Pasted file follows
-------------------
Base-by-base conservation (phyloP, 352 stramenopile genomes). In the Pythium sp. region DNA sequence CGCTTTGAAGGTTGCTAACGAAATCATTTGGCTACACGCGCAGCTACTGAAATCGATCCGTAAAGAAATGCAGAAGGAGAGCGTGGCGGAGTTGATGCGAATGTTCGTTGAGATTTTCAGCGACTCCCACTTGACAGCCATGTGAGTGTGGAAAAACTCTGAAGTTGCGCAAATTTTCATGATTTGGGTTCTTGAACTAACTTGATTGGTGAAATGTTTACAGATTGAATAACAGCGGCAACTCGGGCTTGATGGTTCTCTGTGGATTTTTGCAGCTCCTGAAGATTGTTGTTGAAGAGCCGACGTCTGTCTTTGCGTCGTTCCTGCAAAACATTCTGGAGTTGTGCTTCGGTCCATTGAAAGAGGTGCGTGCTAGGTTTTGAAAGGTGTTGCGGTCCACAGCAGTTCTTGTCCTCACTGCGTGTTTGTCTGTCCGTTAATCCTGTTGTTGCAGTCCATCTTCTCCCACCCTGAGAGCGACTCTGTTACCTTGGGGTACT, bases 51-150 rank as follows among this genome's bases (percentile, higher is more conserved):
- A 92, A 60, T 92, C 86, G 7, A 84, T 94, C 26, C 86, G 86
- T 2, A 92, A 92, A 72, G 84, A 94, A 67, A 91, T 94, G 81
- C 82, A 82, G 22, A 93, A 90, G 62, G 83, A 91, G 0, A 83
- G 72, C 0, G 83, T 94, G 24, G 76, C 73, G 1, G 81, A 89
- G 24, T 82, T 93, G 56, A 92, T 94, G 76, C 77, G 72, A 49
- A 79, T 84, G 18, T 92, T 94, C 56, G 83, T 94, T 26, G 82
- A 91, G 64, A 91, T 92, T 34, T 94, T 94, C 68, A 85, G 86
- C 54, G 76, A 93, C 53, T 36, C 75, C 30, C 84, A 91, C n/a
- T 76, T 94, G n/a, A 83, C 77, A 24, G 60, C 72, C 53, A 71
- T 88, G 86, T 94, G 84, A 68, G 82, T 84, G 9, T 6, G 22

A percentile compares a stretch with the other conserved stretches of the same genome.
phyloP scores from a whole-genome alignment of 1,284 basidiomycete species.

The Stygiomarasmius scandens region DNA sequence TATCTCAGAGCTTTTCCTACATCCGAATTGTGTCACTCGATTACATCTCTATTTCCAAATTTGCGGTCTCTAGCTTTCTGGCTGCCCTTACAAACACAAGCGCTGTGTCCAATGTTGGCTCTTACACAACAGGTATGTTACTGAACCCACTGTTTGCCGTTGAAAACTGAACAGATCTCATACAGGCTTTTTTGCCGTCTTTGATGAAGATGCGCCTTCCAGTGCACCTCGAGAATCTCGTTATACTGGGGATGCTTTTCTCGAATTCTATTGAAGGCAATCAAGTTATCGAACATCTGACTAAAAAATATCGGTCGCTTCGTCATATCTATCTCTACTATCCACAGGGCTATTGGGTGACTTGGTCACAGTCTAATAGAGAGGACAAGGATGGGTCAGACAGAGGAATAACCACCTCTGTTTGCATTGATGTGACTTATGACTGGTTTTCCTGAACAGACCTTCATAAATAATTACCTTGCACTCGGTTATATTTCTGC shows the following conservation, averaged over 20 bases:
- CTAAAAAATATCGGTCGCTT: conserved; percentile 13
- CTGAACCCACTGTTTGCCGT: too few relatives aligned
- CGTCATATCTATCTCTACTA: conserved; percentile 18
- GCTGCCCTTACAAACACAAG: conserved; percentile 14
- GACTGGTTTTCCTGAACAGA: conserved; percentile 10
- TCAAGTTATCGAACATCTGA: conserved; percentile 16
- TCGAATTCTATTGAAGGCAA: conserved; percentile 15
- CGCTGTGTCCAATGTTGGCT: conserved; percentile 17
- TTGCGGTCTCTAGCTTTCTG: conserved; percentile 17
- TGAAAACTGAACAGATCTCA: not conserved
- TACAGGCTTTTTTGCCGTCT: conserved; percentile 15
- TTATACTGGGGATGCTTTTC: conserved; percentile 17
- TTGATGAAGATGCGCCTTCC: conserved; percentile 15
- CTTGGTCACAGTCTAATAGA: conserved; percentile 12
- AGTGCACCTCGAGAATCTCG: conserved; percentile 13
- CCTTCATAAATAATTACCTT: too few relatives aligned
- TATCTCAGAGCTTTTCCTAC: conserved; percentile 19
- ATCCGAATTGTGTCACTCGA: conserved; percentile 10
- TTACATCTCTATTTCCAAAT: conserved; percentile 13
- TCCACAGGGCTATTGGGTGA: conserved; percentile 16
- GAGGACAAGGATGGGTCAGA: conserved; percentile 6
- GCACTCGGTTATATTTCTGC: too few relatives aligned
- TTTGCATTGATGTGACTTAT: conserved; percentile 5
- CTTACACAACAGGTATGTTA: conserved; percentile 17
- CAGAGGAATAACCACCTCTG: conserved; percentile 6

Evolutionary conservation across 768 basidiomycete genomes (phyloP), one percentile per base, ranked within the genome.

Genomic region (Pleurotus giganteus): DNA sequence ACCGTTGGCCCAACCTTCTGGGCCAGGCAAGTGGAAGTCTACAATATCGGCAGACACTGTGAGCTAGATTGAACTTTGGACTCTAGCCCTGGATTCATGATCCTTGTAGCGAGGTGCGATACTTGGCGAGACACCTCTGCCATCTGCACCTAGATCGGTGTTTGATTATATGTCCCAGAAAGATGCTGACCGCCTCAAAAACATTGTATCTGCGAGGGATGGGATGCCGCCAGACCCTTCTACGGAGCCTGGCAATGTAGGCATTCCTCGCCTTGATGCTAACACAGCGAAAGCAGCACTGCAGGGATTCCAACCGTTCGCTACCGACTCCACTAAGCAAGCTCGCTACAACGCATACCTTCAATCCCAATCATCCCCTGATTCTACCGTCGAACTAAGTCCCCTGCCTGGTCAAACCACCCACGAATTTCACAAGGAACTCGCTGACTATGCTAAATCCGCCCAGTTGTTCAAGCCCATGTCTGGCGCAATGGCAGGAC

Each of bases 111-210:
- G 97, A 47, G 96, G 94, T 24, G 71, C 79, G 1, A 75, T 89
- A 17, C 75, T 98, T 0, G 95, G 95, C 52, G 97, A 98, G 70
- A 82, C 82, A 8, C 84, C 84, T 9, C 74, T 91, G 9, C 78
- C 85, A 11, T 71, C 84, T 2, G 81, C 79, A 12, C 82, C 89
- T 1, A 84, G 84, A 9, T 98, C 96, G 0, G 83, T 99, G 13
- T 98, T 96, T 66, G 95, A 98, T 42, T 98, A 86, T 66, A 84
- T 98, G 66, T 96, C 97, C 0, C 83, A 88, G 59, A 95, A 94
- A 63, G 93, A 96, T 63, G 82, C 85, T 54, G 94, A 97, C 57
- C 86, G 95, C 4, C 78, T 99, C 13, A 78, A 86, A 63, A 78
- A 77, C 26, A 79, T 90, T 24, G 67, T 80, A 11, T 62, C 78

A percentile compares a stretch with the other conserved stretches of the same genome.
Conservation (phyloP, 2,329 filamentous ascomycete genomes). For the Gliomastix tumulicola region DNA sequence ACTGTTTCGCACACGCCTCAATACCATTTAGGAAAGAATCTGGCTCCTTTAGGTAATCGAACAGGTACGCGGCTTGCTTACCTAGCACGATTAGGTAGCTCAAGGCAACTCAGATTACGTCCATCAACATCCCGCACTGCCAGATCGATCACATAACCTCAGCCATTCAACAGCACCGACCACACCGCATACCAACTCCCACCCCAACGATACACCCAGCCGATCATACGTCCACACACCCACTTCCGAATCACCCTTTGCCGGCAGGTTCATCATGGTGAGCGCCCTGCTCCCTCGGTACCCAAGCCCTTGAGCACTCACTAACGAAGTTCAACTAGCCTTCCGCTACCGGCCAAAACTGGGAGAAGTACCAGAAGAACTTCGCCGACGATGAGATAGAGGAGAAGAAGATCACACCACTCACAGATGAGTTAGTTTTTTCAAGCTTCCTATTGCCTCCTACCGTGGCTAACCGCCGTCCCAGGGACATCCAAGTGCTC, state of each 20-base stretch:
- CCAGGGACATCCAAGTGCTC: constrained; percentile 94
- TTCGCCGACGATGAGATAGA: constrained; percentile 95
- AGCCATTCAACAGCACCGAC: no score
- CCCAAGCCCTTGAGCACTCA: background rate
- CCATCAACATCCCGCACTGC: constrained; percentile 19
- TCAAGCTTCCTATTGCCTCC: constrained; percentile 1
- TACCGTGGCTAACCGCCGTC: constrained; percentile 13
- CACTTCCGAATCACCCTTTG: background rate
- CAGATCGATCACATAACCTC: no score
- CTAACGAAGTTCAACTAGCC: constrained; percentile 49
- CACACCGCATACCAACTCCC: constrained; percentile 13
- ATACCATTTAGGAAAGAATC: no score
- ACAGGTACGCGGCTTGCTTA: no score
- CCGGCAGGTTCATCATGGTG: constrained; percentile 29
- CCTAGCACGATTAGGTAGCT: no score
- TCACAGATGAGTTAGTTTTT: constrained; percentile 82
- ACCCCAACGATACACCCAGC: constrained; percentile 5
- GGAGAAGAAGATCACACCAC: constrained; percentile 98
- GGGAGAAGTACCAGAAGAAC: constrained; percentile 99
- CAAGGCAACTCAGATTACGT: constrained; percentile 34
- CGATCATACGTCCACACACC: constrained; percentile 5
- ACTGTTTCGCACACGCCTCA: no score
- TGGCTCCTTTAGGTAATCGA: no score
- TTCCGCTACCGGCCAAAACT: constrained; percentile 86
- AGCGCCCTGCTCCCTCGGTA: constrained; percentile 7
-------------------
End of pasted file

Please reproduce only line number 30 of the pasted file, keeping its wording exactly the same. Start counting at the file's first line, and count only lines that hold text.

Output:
- CCTTCATAAATAATTACCTT: too few relatives aligned